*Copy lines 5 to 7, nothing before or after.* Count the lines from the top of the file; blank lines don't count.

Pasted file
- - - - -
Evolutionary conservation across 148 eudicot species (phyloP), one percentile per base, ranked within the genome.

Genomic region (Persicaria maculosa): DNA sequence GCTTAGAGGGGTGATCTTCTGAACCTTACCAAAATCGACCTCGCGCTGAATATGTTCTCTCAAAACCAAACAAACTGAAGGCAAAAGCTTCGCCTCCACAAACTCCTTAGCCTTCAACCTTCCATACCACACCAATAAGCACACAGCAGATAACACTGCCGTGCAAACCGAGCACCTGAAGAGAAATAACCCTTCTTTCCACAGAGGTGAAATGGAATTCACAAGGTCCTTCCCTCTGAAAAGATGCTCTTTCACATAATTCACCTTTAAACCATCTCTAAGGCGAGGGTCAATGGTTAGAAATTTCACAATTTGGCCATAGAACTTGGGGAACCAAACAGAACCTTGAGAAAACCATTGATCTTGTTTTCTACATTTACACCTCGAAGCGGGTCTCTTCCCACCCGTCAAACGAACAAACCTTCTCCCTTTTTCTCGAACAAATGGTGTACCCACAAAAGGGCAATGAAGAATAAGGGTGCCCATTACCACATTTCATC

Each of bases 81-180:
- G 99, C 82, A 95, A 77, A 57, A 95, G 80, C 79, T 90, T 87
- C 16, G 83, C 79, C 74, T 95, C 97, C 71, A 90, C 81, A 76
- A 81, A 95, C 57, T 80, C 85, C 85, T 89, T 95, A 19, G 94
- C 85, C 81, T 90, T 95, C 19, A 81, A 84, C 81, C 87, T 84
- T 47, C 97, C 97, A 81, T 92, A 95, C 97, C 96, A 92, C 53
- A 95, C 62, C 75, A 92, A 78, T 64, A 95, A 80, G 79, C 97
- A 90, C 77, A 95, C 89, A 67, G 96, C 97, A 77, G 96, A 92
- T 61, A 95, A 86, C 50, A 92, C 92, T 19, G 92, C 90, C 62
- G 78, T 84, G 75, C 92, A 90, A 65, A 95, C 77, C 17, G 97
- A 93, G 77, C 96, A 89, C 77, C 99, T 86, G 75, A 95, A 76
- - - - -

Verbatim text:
- C 16, G 83, C 79, C 74, T 95, C 97, C 71, A 90, C 81, A 76
- A 81, A 95, C 57, T 80, C 85, C 85, T 89, T 95, A 19, G 94
- C 85, C 81, T 90, T 95, C 19, A 81, A 84, C 81, C 87, T 84